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Discussion Starter · #1 ·
Hi,

Personally, I probably could use a math class (or two), but a wood carving class changed the quality of my work more than anything. It wasn't the carving itself though, it was the sharpening techniques they taught. I've been able to carry this knowledge over to sharpening my other hand tools. It's nice to know if my razor gets dull, I could shave with my chisels. :eek:

Just curious what classes others have found helpful?
 

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I've never taken any classes. I don't live in a very metropolitan area and don't know of any that are available.

Honestly I don't know that I could. I've never been the studious type.
 

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I've taken classes from David Marks but that's about it. Classes are helpful and like you you learn things that weren't part of the class itself.
 

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I've never had any woodworking classes either. I could use a dozen or so.

dwwright brings up sharpening - I'm sure most of us here are familiar with the Scary Sharp System, but maybe not everyone. The original Scary Sharp link is now defunct but I found a copy of it and it the link above.
Rockler carries their version, but you can assemble your own system cheaper.

Now as much as I love the SCary Sharp method (nothing gets a tool sharper IMO) THIS SYSTEM looks like the cats' meow by taking Scary Sharp a notch up. dwwright, ydid they cover anything like this in your sharpening class? Anyone ever seen it before? I haven't until I was just looking for the SS link. i have to try it though.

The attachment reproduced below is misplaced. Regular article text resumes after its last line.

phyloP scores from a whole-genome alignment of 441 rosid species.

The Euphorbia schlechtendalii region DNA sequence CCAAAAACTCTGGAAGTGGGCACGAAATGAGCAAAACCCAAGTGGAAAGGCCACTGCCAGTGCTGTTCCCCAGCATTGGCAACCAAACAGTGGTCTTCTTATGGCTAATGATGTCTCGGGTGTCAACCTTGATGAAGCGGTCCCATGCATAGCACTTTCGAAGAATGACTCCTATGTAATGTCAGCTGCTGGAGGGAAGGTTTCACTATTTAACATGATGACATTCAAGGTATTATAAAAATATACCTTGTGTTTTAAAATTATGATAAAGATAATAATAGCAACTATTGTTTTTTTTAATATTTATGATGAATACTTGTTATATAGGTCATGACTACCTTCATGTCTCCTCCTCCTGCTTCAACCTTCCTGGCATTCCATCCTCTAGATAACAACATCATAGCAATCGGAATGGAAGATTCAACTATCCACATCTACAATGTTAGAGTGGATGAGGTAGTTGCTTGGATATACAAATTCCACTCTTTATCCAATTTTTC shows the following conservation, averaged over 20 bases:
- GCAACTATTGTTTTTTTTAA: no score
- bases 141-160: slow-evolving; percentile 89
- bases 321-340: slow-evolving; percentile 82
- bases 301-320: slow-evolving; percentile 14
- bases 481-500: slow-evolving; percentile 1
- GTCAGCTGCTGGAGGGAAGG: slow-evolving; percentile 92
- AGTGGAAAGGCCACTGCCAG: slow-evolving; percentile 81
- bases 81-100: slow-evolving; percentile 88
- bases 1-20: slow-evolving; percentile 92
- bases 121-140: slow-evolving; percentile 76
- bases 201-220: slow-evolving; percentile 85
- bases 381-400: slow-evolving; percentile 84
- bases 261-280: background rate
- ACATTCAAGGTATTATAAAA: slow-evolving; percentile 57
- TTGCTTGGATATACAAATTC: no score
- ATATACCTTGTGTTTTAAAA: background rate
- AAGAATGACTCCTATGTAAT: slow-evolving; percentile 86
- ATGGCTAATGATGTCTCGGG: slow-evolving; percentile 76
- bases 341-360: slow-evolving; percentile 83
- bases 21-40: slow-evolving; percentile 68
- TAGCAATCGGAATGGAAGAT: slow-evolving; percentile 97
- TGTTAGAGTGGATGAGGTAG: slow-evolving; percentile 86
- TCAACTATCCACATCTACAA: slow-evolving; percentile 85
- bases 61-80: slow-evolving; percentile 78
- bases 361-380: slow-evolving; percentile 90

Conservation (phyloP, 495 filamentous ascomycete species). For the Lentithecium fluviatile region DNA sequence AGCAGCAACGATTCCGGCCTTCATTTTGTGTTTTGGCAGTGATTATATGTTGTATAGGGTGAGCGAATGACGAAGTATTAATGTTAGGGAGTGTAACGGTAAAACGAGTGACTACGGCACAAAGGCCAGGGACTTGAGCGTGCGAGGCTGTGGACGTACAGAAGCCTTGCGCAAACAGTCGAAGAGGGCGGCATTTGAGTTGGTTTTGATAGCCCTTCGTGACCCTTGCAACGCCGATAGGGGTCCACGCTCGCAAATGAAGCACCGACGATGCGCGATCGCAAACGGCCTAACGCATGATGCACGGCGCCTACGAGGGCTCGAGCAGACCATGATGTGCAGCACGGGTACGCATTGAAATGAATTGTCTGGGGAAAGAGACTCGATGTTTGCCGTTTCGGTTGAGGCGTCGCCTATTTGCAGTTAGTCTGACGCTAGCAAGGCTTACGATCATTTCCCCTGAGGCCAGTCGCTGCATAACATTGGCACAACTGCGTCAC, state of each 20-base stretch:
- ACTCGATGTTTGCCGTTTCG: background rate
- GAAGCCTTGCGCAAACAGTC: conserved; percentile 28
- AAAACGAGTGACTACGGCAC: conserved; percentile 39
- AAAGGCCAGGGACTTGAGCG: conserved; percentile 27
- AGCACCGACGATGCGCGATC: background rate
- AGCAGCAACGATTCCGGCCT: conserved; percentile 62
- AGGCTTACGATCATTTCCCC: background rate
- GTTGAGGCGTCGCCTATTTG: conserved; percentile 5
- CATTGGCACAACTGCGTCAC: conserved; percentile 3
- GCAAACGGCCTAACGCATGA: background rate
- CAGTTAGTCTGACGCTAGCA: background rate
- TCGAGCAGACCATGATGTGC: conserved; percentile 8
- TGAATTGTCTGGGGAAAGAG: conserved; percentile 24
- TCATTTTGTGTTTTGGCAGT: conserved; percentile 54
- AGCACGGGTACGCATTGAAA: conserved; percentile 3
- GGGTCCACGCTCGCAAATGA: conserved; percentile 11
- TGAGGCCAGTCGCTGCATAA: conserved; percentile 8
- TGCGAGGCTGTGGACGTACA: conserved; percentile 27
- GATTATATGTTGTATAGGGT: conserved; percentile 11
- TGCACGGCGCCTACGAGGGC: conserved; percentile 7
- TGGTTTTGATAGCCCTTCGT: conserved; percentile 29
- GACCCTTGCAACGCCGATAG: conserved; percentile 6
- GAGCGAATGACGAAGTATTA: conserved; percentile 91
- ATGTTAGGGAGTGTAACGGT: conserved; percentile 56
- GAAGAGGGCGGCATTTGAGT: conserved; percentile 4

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Discussion Starter · #5 ·
They actually used a leather strop wheel that was about 6" in diameter and a cloth buffing wheel, in my class. I bought a SS clone last year at the wood show here in KC but have yet to give it a try. I did try it out when I was there though and it worked pretty good. The main thing was keeping the speed down on the grinder/buffer so that you didn't burn the edge. They were shooting for about 1300 - 1700 rpms (depending on wheel size).

Another good class was a raised panel class I did at woodcrafts, just covered some good setup tips. Like keeping previous samples around to set your heights from.

Also took a carving class through another local supplier on sign carving. The guy used the plung router to clear away waste from the carving to save a bunch of time and get the carvings different levels brought out. Also didn't know the differences between the spiral bits til then and what they were used for.

By the way the first wood carving class was through a community education class that the local wood carving club did.
 
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